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Enter at your own risk an eclectic journey through a cluttered mind, streaming consciousness, not to be understood by all, but freed by me to you...

Tuesday, April 03, 2007

Padre Pio, Santa Pasqua Recipes 2007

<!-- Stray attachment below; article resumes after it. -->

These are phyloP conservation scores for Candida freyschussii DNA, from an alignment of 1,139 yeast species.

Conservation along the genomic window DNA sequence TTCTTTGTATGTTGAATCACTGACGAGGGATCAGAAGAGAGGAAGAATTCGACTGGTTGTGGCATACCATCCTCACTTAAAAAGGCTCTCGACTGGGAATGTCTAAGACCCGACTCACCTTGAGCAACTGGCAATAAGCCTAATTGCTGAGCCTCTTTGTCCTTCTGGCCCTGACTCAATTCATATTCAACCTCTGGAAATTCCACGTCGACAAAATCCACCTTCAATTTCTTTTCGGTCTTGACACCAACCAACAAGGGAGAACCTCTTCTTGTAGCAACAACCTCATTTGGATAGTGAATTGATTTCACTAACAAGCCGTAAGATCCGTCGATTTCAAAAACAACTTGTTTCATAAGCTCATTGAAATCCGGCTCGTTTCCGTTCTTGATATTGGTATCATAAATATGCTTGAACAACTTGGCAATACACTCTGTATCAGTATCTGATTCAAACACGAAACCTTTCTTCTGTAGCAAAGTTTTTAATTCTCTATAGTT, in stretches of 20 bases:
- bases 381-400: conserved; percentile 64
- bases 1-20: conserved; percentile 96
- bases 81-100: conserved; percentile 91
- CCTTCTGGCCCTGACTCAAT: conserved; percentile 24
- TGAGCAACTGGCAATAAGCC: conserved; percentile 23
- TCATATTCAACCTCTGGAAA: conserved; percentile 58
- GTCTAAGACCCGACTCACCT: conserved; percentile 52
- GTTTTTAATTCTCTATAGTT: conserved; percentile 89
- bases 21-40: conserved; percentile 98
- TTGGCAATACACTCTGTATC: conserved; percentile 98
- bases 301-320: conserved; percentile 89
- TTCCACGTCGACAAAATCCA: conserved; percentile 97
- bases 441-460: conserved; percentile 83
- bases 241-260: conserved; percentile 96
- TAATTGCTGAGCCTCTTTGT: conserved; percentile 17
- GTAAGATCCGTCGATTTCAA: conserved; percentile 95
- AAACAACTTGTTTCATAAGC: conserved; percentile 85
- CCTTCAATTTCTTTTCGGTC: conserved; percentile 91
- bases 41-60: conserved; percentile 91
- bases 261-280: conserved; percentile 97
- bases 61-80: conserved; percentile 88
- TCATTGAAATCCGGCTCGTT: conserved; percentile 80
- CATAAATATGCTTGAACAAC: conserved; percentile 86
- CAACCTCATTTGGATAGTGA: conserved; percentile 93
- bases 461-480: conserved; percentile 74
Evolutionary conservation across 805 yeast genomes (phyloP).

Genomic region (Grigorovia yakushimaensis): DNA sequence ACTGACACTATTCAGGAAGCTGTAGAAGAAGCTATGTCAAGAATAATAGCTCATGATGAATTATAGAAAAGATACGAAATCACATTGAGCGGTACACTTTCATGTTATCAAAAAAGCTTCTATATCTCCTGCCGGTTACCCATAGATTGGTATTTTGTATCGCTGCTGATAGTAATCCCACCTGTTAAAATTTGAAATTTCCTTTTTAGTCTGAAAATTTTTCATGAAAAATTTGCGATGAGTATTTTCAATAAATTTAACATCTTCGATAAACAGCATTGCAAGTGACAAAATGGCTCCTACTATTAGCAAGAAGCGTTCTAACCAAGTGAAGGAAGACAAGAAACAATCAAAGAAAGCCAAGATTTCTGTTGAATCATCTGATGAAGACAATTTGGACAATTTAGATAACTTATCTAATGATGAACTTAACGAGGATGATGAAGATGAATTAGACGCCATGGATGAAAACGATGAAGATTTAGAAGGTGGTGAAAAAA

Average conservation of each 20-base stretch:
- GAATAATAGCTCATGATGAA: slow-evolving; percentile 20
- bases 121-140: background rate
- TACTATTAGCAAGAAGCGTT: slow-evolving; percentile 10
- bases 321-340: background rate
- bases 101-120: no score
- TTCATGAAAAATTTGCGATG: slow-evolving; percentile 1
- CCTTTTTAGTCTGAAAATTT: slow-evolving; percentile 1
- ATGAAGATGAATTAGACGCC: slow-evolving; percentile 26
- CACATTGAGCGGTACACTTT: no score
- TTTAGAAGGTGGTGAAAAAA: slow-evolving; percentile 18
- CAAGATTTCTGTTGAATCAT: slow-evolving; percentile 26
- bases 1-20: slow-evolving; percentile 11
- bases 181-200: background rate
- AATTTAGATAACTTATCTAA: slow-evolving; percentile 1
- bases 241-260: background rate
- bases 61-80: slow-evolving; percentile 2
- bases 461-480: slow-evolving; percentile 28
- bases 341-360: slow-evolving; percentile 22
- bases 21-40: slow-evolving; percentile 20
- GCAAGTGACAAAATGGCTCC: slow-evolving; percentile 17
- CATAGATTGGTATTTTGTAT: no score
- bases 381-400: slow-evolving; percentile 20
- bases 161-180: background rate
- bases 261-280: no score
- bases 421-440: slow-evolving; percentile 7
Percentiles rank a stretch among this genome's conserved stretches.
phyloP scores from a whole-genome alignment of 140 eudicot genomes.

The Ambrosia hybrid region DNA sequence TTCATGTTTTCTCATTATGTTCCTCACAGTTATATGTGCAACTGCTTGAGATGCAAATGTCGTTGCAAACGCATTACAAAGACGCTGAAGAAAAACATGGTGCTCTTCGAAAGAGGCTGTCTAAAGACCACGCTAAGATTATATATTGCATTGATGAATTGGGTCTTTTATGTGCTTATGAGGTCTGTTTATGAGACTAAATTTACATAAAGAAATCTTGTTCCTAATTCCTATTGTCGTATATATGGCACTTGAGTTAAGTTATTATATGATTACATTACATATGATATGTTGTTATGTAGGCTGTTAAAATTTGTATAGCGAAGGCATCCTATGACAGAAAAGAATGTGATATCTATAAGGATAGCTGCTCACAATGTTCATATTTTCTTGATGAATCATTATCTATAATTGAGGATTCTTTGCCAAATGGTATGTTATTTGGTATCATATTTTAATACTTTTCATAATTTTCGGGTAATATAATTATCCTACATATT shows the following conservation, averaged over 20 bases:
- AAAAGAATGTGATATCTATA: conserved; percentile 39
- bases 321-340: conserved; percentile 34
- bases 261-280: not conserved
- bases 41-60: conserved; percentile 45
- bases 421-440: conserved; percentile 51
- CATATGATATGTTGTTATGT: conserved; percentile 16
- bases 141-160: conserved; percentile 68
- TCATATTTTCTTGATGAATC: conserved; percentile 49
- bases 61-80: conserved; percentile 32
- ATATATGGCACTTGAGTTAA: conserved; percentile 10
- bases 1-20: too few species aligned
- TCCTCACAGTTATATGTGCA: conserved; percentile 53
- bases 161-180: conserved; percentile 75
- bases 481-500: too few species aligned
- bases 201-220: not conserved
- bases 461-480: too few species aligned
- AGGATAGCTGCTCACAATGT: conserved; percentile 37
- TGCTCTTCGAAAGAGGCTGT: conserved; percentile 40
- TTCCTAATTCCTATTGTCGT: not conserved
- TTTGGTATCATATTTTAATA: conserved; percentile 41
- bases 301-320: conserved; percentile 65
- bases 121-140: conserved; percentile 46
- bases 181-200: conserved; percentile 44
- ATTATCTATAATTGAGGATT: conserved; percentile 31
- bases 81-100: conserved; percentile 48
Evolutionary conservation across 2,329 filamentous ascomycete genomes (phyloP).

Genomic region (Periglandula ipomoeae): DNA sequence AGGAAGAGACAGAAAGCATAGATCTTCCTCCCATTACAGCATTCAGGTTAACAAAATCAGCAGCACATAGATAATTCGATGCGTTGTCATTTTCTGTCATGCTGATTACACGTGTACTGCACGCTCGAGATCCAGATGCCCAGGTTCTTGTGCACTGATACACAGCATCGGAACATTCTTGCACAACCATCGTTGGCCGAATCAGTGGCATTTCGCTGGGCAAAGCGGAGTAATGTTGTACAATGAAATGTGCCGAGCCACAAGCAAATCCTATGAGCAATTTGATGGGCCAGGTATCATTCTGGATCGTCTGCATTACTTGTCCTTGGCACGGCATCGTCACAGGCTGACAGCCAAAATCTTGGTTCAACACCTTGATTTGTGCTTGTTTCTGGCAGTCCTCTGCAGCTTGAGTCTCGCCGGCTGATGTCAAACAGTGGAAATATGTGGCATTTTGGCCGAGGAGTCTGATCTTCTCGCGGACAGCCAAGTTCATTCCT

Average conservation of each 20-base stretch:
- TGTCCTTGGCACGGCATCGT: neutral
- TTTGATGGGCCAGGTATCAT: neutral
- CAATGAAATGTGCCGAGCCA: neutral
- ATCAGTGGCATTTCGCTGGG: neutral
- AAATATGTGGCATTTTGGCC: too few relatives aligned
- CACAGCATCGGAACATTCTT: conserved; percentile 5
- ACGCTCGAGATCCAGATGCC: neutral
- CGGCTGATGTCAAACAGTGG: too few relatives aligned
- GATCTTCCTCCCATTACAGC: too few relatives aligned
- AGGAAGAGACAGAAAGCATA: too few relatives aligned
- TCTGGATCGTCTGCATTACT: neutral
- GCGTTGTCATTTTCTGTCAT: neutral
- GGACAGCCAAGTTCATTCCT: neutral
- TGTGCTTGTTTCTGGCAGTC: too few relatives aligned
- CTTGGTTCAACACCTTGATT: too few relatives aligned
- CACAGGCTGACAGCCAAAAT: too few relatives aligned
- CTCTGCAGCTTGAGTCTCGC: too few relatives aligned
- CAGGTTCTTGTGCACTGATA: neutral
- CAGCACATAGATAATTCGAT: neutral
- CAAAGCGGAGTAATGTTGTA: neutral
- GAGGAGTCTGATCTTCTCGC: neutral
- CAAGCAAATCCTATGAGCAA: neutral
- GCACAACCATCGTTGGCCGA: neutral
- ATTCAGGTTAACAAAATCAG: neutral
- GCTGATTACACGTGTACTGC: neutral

Padre Pio is held in highest esteem by many Italians, especially now that he is a saint. He has the stigmata, the wounds of Christ. It surprised me to find this statue of him at the San Ines Mission in Solvang, California. He really travels! Some believe that he is a bilocutionary, that he can be in two places at the same time. I know that he was at the Cathedral of Saint Paul, Minnesota, when I was very young, probably about 1954. We have a rosary from that pilgrimage with him on it. This is Holy Week. My maternal grandfather was named Pasquale because he was born near Easter. We make special Easter recipes at this time of year: Easter bread and Easter pizza. Pizza Pasquale Rustica was a favorite. Grandpa Salvatore Ranelli made an open face, deep dish pizza in a 11" x 13" pan. The crude crust was made with eggs, flour and shortening. The filling included 2 lbs farmer's cheese, Parmesan or Romano, grated; 1 lb. Mozzarella cheese, shredded; 8 eggs, 1/2 cup diced pepperoni, 1/2 lb. cooked Italian sausage, salt, and freshly ground pepper. It was baked and served cold. Another recipe is for Easter bread: Easter Bread: 10 cups of flour, 1 dozen eggs, 1 cup margarine, 1 1/2 cup sugar, 1 cup milk, 2 Tbsp salt, 1 yeast cake, lemon or orange rind. Knead, let rise and just before baking, paint with pastry brush with egg yolk and water. Scotzal is an Easter family favorite. Filling for Scotzal: 1/2 brick of cheese, dry grated (2 lb); 7 eggs; 1 lb dark raisins; 1 cup sugar; 1 tsp baking soda; 1/2 tsp mace; 1/2 tsp nutmeg; pinch of black pepper and pinch of salt. Mix together and let stand in refrigerator over night if you want to. It lets the raisins plump up, but it's not necessary. Sour Dough Crust: 5 1/2 cups flour; 1 1/2 tsp soda; 1 1/2 tsp cream of tartar; 1 1/2 tsp salt; 1/4 tsp nutmeg; 3 eggs; 1 cup sugar, 1 cup sour milk, use vinegar; 3 Tbsp melted shortening; Mix dry ingredients, beat eggs & sugar together, add milk & shortening, add to dry ingredients and knead. Scotzal looks like a filled, giant, rectangular ravioli with crust pressed together on three sides. The crust for scotzal is a sour dough, and it, too, is painted with egg yolk. This sour dough was also used for a braided pastry that had raw eggs placed in it that would bake along with the dough. Boys would get bird shaped baskets and girls would get a doll with 2 eggs, placed strategically for breasts. Cloves were used for eyes, and a little red food coloring for the mouth. The egg yolk would yield a beautiful glaze. We would make lots of small chicks and rabbits with cookie cutters. My all time Easter favorite is Ricotta Pizza Pie and the crust for ricotta pie is: 2 cups flour; 12 Tbsp butter or shortening; 4 egg yolks; 1/4 cup sugar; 3 Tbsp dry Marsala wine; 1 tsp freshly grated lemon peel; 1/2 tsp. salt Refrigerate for awhile after mixing. The filling includes 5 cups ricotta cheese (2 1/12 lb); 1/2 cup sugar, 1/2 cup cooked rice, 1/2 tsp. salt, 1 tsp vanilla extract, 1 tsp freshly grated orange or lemon peel, 4 egg yolks and 2 egg whites. This also was an open face pie, made only at Easter. I wonder if my Italian relatives recognize these recipes? Do they still make them? What are their recipes? How are they different? What do they call "scotzal?" I know these are from the Abruzzo region.

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